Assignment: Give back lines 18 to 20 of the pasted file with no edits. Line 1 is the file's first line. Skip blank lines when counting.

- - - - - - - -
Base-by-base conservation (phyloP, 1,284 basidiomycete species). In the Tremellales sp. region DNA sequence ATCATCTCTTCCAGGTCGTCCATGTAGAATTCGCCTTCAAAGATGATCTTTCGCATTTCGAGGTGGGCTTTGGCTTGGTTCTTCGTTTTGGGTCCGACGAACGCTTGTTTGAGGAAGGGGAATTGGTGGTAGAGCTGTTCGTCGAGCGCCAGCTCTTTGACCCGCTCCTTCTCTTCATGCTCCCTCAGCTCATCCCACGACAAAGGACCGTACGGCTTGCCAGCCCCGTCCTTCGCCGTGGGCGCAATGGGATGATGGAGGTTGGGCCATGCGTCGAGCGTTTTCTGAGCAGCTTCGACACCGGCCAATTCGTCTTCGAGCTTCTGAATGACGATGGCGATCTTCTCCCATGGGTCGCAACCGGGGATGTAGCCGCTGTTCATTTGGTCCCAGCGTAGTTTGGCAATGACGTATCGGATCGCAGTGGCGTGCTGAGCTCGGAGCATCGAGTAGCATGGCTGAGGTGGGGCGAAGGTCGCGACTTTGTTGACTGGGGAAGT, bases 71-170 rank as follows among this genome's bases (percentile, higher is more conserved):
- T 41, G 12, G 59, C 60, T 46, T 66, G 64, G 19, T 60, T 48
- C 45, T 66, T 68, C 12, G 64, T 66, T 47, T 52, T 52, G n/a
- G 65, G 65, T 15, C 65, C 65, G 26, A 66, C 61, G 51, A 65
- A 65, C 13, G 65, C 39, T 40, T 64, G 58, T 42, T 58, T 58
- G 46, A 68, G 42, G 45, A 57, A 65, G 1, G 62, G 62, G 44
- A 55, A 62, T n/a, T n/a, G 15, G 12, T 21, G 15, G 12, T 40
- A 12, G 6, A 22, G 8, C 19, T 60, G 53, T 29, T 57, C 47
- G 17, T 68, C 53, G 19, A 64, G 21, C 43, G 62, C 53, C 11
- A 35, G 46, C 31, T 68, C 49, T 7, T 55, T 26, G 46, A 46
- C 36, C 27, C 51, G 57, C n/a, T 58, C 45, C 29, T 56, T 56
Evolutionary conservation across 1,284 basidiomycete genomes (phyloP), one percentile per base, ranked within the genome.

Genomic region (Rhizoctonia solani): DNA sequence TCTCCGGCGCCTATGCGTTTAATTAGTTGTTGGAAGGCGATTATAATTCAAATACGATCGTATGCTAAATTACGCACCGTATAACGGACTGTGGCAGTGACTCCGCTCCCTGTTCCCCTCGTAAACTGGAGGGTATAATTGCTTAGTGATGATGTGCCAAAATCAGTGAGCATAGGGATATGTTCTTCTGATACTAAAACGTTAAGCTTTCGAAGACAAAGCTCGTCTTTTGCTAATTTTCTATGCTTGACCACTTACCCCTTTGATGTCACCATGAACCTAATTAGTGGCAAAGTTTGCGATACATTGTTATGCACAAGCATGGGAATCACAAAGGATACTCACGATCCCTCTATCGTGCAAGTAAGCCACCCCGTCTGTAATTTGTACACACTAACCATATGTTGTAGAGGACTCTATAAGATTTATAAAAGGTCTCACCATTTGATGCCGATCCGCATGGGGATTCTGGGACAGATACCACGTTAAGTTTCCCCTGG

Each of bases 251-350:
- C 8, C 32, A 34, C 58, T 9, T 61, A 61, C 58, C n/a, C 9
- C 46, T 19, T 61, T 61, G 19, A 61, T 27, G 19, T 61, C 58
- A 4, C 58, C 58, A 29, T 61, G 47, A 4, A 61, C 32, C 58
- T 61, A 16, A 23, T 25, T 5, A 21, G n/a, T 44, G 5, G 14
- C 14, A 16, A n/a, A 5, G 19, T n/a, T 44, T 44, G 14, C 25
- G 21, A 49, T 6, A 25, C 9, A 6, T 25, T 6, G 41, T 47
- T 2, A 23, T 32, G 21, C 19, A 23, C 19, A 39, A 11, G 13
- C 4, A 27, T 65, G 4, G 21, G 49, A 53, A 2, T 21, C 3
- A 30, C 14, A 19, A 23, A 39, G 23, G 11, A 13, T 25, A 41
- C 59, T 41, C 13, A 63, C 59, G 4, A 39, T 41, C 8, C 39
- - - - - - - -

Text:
- T 61, A 16, A 23, T 25, T 5, A 21, G n/a, T 44, G 5, G 14
- C 14, A 16, A n/a, A 5, G 19, T n/a, T 44, T 44, G 14, C 25
- G 21, A 49, T 6, A 25, C 9, A 6, T 25, T 6, G 41, T 47